Y-Chromosome DNA Study Presentation 

by Wade Glascock

 ~ Hooper DNA Projects Administrator ~

Hooper Y-DNA Table Index

For More Information ~ Check Out "DNA - 101" by Blair Genealogy

Welcome to the Hooper Y-DNA Project ~

Most of you have heard of the many advances being made in the study of genetics.  DNA testing is being used to prove paternity and to screen for genetic diseases. Scientists have also discovered that DNA testing can be used in the study of genealogy.  To see how this works we'll need to take a little trip back to High School Biology class:

All humans have 46 chromosomes. All of our DNA is contained in these chromosomes. Forty-four of our chromosomes are formed by a process known as recombination. The genetic information on these chromosomes is a result of the combination of DNA from both parents. In turn the information donated by each parent is the result of a combination of DNA from their parents. These chromosomes contain bits and pieces of DNA from many people in your family tree. The other two chromosomes are called the sex chromosomes. They are called the X chromosome and the Y chromosome because they look like the letters X and Y under a microscope. These chromosomes have one main function: to make a child either a boy or a girl. Women have two X chromosomes and men have an X and a Y.  One of the chromosomes has been passed to you in complete form from one of your parents and the other chromosome comes to you in complete form from the other parent. There is no intermixing of DNA in these chromosomes. 

Since only men have the Y chromosome and they only have one of them, there is only one possible path of inheritance for the DNA on this chromosome.  All men inherit the DNA on their Y chromosome in largely unaltered form from their father who inherited his Y-DNA from his father in largely unaltered form, etc.  This means that all direct male line descendants of a particular male ancestor will have DNA on their Y chromosomes that are identical or very nearly identical.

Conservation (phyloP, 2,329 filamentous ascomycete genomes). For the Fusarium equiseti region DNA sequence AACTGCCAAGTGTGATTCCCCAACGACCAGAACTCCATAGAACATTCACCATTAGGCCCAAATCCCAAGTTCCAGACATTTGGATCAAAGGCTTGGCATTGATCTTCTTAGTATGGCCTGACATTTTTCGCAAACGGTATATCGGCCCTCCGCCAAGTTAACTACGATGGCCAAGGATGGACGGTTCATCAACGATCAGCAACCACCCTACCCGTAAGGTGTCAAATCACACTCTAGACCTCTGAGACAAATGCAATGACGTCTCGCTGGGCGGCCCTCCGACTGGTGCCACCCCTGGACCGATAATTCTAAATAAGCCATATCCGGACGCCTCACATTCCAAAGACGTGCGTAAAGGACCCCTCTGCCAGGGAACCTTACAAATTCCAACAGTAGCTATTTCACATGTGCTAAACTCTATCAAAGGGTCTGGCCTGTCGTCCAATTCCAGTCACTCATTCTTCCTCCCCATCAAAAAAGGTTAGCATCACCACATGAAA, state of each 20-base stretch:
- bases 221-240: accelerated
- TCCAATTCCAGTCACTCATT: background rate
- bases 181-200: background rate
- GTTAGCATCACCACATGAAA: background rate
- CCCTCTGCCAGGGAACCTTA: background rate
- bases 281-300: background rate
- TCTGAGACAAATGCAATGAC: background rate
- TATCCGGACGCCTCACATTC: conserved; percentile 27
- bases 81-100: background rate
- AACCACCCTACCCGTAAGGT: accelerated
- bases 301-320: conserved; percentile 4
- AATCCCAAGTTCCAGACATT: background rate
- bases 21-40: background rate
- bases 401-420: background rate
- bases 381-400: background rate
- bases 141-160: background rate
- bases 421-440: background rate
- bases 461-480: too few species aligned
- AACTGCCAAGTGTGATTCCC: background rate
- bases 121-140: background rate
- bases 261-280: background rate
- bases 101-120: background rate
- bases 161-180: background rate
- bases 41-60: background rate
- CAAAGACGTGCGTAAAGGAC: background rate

There are now companies that have been formed specifically to assist family history buffs to make connections with others through the testing of DNA. These companies test short segments (called markers) of the Y chromosome. Each of these segments has been given a scientific name to identify its particular location on the DNA strand. You'll see names such as DYS 390 and DYS 439. In the testing process the markers are given numerical values that are called alleles or repeats. Repeats is an easier way to understand the values. Each of the markers has its own unique sequence of chemicals. This sequence is repeated over and over again within the marker segment. The numerical value equates to the number of times the sequence is repeated. If DYS 390 has a value of 10, then the unique sequence of chemicals that defines DYS 390 is repeated 10 times. You've also heard of DNA mutations. The actual chemical sequence in a marker will never change, but the number of times it repeats will, hence a repeat change would increase or decrease the number value and would be called a mutation.

We can use Y chromosome DNA testing by comparing the number of repeat values for several markers between two or more people. The repeat value is passed from generation to generation in largely unaltered form. There will be an occasional mutation but the majority of marker repeat values will be the same for two people with a common ancestor.

Now that you know everything there is to know about DNA testing you probably want some specifics on the Hooper DNA Project.  Our goal is simple: To find biological connections between as many Hooper branches as possible.

We have chosen to use a company called Family Tree DNA. Their company was founded exclusively to provide DNA testing for the genealogist. Other companies started out in health related or paternity testing and took on genealogy as an afterthought.  Not so with Family Tree DNA.

To participate you must be a male with an unbroken male to male line from a Hooper ancestor.  The costs vary depending on the number of markers in the test that you order.  Be aware that the 12 marker test will not tell you for certain of any biological relationship with your ancestor - you must order the 25 marker test or greater to be certain of a connection.  The tests come in 12, 25, 37 or 67 markers and are identified, when ordering, as Y-DNA12, Y-DNA25, Y-DNA37 or Y-DNA67.  In addition to ordering a test, each Participant in the Hooper DNA Project must submit a "mini family tree" (to see examples - click on any participant number on the DNA Table) and a note sent to the WebMaster giving permission to post their mini family tree and DNA results on this website.

If you need further information please contact Wade Glascock  

Materials on this page and linked webpages within this site are 2002-present by Clay Hooper, those that have submitted materials, and those that have participated in the HOOPER DNA PROJECT. Family researchers and tax-exempt genealogical societies may freely link to these web pages and/or use the material personally, as described under copyright law. All for-profit reproduction of these electronic pages - in any format - by any other organization or persons is restricted by the author. All others desiring to use this material must obtain written consent of the copyright holder.